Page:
"Voted to restore the longstanding, bipartisan light-touch regulatory framework that fostered rapid Internet growth, openness, and freedom for nearly 20 years. This action reversed the FCC’s 2015 imposition of heavy-handed Title II utility-style government regulation on Internet providers that discouraged investment in next-generation networks.
Another "accomplishment" cited by the FCC is its decision to kill a net neutrality investigation into AT&T and Verizon's abuse of zero rating (exempting select content from usage caps if companies pay more). The previous FCC was just about to ding both companies for exempting their own content from usage caps, having noted how caps can be used as an anti-competitive weapon, driving up costs for consumers and competitors alike. Trump's FCC is not only proud to have killed that inquiry, but insists doing so helps the nation's poor:
"Free Consumer Data—Ended a 2016 investigation into wireless carriers’ free-data offerings. These free-data plans have proven to be popular among consumers, particularly low-income Americans, and have enhanced competition in the wireless marketplace."
The accomplishment list pays heavy lip service to the agency's efforts to "close the digital divide," a goal we've repeatedly noted is consistently undermined by other agency policies like killing net neutrality or the FCC's privacy rules (which could have prevented ISPs from charging you more for privacy). For example Pai's FCC is slowly dismantling Lifeline, a modest $10 per month telecom subsidy for poor people begun by Reagan and expanded under Bush Jr. The FCC is also working overtime to protect the sector from competition on both the business and residential sectors.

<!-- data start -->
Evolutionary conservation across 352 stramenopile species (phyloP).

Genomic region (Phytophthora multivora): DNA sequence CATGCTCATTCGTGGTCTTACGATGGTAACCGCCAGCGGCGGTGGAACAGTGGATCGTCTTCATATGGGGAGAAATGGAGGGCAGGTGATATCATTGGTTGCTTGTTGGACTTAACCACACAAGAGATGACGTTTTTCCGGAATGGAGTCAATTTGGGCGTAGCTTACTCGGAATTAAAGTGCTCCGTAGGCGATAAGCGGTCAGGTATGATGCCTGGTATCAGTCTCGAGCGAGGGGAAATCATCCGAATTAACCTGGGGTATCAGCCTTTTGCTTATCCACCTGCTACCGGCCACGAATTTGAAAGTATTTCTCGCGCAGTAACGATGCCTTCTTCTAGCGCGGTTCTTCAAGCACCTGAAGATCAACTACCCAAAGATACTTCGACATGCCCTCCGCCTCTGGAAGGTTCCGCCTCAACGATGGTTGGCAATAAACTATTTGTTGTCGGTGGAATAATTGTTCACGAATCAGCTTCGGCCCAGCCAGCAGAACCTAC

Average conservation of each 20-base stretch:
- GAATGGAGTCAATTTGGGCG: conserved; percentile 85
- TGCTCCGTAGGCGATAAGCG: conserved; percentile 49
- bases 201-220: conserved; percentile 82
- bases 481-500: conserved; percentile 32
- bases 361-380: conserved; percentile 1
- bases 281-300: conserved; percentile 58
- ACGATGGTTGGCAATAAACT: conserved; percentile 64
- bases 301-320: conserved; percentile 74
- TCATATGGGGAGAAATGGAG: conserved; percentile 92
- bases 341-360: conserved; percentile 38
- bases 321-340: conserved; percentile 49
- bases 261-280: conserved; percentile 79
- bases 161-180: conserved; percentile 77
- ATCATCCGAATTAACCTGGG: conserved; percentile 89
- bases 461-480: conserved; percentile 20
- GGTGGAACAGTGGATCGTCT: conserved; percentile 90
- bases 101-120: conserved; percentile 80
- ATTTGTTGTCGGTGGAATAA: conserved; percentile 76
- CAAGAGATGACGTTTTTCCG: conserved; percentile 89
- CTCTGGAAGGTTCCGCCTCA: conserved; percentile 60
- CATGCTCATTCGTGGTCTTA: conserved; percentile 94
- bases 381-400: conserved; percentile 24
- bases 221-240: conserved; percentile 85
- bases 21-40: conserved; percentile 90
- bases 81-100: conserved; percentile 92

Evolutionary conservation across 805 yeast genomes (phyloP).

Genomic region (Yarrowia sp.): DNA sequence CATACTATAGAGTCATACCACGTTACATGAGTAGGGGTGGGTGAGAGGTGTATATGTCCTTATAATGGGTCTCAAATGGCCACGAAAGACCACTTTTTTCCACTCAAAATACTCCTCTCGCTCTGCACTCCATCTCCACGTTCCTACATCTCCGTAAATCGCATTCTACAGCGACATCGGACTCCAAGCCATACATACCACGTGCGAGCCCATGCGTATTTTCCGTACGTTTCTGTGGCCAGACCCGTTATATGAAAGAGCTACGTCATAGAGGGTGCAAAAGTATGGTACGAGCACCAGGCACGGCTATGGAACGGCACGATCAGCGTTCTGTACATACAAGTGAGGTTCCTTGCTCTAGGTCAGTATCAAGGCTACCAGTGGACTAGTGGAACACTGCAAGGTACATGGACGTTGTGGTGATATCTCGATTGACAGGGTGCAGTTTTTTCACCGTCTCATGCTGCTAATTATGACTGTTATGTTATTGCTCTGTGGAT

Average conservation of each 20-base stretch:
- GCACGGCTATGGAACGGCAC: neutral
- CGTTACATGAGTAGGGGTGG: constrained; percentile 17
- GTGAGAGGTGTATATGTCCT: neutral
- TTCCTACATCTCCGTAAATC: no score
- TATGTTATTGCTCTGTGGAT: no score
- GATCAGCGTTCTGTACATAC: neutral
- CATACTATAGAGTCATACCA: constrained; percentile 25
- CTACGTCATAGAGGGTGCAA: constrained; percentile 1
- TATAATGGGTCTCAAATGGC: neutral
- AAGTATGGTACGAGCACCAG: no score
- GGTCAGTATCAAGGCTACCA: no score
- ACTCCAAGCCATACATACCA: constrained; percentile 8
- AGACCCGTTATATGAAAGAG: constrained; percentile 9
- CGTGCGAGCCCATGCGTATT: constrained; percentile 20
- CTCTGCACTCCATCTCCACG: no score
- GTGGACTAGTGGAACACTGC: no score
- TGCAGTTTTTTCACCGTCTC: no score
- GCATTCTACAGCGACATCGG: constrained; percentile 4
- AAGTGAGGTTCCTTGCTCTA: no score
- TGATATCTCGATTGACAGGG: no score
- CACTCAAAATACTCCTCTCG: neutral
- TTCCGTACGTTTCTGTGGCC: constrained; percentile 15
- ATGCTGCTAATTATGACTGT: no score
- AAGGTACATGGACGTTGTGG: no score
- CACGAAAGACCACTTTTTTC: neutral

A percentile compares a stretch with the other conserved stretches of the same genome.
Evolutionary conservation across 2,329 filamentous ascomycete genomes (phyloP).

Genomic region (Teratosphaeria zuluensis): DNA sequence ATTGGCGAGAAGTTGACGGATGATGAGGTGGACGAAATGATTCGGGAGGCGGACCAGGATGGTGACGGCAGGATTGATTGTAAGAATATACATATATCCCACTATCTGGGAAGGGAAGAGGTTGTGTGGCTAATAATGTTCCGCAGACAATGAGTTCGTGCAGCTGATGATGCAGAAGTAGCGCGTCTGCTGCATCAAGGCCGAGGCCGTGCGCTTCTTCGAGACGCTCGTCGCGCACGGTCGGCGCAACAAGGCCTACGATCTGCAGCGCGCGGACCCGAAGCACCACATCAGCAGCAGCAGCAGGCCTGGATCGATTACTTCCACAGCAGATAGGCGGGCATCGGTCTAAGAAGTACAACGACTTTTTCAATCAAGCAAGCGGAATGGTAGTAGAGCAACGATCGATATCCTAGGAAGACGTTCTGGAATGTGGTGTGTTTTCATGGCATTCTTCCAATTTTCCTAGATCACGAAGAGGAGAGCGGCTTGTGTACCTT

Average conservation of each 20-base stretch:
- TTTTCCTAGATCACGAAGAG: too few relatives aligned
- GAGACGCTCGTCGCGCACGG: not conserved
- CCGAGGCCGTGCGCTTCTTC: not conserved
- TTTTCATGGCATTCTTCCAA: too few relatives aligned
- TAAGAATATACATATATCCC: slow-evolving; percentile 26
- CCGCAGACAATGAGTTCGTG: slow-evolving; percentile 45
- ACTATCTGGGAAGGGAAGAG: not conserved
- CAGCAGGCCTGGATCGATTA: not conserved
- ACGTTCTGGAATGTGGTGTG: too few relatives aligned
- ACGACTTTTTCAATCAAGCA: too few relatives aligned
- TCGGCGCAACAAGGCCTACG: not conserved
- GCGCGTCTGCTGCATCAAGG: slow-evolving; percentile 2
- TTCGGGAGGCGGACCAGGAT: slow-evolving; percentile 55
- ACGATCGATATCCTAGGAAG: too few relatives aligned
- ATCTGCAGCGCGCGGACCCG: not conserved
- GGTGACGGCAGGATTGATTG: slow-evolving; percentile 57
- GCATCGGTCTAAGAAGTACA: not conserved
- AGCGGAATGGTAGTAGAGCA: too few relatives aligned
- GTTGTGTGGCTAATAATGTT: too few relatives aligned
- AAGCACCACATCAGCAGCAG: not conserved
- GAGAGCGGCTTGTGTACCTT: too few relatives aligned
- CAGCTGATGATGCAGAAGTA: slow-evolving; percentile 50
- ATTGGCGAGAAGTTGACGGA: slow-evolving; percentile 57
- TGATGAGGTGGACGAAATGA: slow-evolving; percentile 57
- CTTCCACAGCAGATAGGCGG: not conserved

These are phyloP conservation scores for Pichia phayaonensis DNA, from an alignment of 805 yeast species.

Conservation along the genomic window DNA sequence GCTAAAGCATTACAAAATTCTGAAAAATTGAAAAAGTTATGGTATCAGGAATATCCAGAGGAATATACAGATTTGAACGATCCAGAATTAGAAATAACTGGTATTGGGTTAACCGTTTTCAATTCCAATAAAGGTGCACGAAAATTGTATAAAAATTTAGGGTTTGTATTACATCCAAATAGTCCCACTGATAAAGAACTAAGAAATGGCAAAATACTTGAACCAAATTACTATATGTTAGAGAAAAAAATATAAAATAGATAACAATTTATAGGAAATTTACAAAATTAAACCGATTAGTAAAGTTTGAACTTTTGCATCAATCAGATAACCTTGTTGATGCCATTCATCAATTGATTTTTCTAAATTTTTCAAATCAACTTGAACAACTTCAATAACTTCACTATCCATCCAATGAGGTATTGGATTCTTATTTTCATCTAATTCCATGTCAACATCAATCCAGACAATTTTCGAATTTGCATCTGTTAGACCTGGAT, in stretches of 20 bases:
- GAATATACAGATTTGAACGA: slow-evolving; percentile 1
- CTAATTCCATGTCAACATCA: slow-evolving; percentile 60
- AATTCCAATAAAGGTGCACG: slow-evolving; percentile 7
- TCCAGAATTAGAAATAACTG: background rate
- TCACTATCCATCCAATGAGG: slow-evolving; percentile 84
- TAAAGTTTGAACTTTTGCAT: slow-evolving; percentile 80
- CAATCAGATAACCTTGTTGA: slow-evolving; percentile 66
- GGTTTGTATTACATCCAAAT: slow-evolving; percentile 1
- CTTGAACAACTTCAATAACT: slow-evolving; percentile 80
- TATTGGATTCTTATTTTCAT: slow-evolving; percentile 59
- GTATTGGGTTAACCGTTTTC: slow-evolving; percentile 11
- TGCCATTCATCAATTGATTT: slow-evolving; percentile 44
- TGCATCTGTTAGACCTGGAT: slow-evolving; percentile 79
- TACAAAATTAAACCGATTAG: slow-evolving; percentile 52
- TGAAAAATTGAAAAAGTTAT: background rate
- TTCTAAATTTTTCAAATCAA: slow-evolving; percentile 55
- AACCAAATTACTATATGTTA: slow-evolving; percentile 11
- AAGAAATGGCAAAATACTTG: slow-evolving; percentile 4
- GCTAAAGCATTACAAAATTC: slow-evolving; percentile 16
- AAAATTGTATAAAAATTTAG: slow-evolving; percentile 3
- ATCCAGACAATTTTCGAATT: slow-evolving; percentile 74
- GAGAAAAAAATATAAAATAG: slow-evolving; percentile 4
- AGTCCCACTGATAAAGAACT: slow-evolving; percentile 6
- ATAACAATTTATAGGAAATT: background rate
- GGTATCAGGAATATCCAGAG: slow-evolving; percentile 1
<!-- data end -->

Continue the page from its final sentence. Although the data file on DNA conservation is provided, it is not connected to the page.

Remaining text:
Over and over, the FCC's accomplishment list conflates cronyism with consumer welfare. For example, the FCC's self-congratulatory missive crows about the agency having:
"Adopted an order relieving unnecessary regulation in areas where business data services are delivered competitively in order to promote facilities-based investment."
What the FCC actually did is notably different. In reality, the FCC eliminated price caps for broadband data services (BDS), where AT&T and Verizon enjoy a monopoly over the bandwidth used to feed everything from ATMs to cell towers. Not only that, Pai's FCC weakened the definition of "competitive" in this sector to aid these monopolies, declaring a business served by "competitive broadband" if there's one ISP within a half mile. The end result? Higher prices than ever for the small businesses, schools, hospitals and others left without affordable connectivity options.
The FCC's accomplishment list routinely and repeatedly dresses up industry cronyism as progress and transparency. And it dresses up its complete disdain for objective data as a devotion to hard science. For example, the FCC praises itself for the creation of a new "Office of Economics and Analysis" it claims will help "restore the place of economic analysis at the FCC." But as we just got done noting this is the same FCC that just got done ignoring all objective science in its rush to repeal net neutrality, making Pai's purpoted dedication to objective economics laughable.
Fortunately for us, historians, not Ajit Pai, will have the final say on Ajit Pai's accomplishments. And if year one is anything to go by, cronyism, disinformation, a lack of transparency and hubris will be this agency's historical legacy.